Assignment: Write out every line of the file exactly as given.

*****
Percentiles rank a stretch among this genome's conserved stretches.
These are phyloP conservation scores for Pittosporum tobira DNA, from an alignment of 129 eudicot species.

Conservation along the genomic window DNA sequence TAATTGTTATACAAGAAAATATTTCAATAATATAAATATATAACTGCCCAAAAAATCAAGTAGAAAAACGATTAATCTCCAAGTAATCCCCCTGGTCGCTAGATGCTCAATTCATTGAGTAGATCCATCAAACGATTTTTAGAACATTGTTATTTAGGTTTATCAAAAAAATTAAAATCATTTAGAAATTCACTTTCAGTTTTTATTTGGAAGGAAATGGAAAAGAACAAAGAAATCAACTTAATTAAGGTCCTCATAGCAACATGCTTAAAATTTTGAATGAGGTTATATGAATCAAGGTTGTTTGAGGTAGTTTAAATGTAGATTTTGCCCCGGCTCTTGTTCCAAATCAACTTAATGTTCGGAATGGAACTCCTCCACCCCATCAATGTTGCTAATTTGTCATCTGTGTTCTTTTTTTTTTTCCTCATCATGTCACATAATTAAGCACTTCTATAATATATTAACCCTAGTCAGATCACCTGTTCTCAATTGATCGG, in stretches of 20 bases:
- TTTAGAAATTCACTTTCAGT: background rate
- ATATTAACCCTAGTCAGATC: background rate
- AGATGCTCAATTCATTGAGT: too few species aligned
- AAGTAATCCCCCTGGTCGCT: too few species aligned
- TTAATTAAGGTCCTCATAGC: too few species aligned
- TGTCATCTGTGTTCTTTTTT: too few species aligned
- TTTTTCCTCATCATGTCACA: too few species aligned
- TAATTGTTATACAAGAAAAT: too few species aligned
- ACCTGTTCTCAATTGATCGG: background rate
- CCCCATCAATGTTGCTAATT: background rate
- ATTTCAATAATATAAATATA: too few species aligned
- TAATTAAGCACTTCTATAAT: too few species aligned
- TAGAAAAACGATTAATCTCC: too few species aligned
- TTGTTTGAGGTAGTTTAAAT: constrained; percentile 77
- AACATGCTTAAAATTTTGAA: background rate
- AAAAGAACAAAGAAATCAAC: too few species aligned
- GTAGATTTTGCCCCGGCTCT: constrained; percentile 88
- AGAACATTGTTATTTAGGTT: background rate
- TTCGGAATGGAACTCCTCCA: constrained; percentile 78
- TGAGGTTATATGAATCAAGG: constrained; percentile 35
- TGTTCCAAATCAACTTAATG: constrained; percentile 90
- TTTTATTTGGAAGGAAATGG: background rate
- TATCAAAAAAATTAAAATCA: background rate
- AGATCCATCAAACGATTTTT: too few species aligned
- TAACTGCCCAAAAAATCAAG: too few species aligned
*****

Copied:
Percentiles rank a stretch among this genome's conserved stretches.
These are phyloP conservation scores for Pittosporum tobira DNA, from an alignment of 129 eudicot species.

Conservation along the genomic window DNA sequence TAATTGTTATACAAGAAAATATTTCAATAATATAAATATATAACTGCCCAAAAAATCAAGTAGAAAAACGATTAATCTCCAAGTAATCCCCCTGGTCGCTAGATGCTCAATTCATTGAGTAGATCCATCAAACGATTTTTAGAACATTGTTATTTAGGTTTATCAAAAAAATTAAAATCATTTAGAAATTCACTTTCAGTTTTTATTTGGAAGGAAATGGAAAAGAACAAAGAAATCAACTTAATTAAGGTCCTCATAGCAACATGCTTAAAATTTTGAATGAGGTTATATGAATCAAGGTTGTTTGAGGTAGTTTAAATGTAGATTTTGCCCCGGCTCTTGTTCCAAATCAACTTAATGTTCGGAATGGAACTCCTCCACCCCATCAATGTTGCTAATTTGTCATCTGTGTTCTTTTTTTTTTTCCTCATCATGTCACATAATTAAGCACTTCTATAATATATTAACCCTAGTCAGATCACCTGTTCTCAATTGATCGG, in stretches of 20 bases:
- TTTAGAAATTCACTTTCAGT: background rate
- ATATTAACCCTAGTCAGATC: background rate
- AGATGCTCAATTCATTGAGT: too few species aligned
- AAGTAATCCCCCTGGTCGCT: too few species aligned
- TTAATTAAGGTCCTCATAGC: too few species aligned
- TGTCATCTGTGTTCTTTTTT: too few species aligned
- TTTTTCCTCATCATGTCACA: too few species aligned
- TAATTGTTATACAAGAAAAT: too few species aligned
- ACCTGTTCTCAATTGATCGG: background rate
- CCCCATCAATGTTGCTAATT: background rate
- ATTTCAATAATATAAATATA: too few species aligned
- TAATTAAGCACTTCTATAAT: too few species aligned
- TAGAAAAACGATTAATCTCC: too few species aligned
- TTGTTTGAGGTAGTTTAAAT: constrained; percentile 77
- AACATGCTTAAAATTTTGAA: background rate
- AAAAGAACAAAGAAATCAAC: too few species aligned
- GTAGATTTTGCCCCGGCTCT: constrained; percentile 88
- AGAACATTGTTATTTAGGTT: background rate
- TTCGGAATGGAACTCCTCCA: constrained; percentile 78
- TGAGGTTATATGAATCAAGG: constrained; percentile 35
- TGTTCCAAATCAACTTAATG: constrained; percentile 90
- TTTTATTTGGAAGGAAATGG: background rate
- TATCAAAAAAATTAAAATCA: background rate
- AGATCCATCAAACGATTTTT: too few species aligned
- TAACTGCCCAAAAAATCAAG: too few species aligned